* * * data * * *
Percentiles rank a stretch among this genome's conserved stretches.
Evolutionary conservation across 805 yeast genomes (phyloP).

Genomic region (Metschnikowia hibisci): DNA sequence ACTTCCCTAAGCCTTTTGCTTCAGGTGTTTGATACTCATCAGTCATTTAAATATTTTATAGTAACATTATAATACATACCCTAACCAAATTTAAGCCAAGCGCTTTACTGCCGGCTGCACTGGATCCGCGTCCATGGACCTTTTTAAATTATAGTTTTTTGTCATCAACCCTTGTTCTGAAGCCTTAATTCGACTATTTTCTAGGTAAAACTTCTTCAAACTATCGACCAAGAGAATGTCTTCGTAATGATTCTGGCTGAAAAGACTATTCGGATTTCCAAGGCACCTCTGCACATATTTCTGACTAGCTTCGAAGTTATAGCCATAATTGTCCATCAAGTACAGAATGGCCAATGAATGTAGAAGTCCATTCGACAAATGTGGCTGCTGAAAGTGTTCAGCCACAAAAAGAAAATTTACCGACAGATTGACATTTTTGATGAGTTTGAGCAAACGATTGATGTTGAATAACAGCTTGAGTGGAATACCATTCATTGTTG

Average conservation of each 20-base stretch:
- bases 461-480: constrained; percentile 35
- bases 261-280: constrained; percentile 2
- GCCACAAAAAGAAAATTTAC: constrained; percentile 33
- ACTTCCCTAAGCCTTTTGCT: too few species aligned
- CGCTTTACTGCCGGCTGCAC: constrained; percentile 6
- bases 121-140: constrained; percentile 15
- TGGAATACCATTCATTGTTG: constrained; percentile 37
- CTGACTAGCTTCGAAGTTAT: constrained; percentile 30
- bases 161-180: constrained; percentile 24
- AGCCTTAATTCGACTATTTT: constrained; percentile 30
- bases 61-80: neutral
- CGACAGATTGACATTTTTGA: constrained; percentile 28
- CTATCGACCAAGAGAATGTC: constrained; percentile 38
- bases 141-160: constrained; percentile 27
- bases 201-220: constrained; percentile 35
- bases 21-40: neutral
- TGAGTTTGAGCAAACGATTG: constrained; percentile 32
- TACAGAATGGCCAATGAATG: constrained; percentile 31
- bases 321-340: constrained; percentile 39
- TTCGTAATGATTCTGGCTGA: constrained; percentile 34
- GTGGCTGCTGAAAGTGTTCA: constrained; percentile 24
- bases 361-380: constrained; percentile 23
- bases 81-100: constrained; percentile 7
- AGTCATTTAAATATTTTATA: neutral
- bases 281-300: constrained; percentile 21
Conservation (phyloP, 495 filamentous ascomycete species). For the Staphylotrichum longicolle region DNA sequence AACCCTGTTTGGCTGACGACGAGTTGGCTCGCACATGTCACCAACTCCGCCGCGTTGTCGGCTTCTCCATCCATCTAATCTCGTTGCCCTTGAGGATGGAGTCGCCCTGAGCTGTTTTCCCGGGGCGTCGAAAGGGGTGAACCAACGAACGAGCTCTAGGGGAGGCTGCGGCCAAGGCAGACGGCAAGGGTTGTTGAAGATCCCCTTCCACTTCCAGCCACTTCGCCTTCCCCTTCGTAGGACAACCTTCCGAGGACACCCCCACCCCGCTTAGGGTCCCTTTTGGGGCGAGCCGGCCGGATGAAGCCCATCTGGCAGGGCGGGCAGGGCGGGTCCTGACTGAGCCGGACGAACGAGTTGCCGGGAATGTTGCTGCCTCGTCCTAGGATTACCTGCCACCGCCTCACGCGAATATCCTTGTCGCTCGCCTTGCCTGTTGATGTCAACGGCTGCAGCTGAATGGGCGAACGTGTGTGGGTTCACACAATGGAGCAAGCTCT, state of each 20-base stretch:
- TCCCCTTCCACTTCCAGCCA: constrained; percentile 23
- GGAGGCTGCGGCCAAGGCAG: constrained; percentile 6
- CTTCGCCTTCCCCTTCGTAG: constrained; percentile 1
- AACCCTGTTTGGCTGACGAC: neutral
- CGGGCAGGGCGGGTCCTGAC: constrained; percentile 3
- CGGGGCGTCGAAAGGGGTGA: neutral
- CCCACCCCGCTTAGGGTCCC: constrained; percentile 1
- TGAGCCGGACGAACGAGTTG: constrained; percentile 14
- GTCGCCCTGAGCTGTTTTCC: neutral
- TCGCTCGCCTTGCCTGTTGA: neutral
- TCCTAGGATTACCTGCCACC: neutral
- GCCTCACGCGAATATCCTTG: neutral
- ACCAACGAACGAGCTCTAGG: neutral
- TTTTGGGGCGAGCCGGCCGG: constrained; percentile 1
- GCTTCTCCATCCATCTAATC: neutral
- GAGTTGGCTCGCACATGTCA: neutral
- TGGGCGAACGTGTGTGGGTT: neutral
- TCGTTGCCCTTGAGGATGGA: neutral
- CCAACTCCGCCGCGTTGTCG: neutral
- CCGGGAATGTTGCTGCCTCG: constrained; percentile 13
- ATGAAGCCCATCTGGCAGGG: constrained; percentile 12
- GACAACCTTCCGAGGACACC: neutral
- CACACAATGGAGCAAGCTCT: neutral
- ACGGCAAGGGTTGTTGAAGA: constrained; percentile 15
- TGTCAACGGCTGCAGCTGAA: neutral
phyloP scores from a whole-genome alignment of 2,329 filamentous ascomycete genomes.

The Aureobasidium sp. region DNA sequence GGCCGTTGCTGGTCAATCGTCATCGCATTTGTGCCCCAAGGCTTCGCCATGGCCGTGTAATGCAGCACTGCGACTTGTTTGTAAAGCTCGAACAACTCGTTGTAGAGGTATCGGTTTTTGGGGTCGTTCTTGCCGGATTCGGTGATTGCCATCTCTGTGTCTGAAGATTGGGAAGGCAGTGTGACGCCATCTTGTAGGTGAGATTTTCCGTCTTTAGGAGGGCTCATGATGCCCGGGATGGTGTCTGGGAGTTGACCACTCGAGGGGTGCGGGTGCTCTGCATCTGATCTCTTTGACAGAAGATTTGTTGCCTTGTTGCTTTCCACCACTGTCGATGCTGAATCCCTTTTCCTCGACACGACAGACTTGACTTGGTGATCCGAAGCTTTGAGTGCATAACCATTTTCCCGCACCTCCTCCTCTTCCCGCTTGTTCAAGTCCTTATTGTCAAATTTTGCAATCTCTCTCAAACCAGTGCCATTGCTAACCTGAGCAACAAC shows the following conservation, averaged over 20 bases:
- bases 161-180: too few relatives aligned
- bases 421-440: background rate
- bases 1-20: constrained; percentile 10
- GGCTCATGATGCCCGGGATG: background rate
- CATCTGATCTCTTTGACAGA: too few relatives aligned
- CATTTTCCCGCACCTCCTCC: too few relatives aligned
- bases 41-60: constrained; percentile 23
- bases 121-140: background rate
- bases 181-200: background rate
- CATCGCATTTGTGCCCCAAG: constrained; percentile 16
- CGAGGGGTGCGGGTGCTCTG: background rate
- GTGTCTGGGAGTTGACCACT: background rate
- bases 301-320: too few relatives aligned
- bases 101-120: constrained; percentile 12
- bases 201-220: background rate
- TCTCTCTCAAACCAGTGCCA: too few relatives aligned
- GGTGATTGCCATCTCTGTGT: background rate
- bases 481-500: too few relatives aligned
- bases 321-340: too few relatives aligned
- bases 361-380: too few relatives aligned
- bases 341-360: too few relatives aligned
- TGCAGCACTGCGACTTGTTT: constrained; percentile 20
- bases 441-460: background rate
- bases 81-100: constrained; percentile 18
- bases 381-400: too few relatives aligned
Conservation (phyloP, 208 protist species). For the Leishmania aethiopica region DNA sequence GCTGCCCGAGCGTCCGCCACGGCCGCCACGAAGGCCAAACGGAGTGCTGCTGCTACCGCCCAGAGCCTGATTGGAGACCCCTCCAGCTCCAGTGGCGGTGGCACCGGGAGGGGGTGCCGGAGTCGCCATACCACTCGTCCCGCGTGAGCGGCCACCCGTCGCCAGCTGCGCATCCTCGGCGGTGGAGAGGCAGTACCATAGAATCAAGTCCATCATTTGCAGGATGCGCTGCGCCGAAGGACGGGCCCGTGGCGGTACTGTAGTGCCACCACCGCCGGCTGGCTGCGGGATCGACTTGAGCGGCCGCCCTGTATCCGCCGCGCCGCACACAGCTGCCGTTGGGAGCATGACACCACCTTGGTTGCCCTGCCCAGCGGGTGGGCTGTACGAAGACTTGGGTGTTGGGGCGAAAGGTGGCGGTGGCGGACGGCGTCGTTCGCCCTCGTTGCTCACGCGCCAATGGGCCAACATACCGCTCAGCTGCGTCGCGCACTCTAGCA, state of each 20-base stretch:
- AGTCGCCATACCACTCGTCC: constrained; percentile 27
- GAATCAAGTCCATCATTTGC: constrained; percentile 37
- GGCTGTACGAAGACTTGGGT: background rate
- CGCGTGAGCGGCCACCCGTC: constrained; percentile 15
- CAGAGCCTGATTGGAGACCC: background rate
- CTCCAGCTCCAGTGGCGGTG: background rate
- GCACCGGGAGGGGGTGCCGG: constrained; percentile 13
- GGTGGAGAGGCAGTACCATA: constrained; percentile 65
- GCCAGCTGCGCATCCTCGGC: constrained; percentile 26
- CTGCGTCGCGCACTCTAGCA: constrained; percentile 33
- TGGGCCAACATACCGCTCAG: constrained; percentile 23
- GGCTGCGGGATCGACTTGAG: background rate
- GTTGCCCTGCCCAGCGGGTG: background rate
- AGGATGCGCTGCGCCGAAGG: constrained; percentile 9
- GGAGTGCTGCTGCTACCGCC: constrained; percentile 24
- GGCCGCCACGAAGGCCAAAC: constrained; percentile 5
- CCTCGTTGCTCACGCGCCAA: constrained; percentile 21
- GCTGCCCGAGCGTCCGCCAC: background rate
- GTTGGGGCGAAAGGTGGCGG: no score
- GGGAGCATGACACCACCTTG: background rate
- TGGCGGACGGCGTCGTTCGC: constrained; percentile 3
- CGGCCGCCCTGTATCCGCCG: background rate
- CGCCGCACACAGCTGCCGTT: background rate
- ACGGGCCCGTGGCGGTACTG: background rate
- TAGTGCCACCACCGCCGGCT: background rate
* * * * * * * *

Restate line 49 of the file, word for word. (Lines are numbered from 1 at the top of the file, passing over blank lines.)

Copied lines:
- CCAACTCCGCCGCGTTGTCG: neutral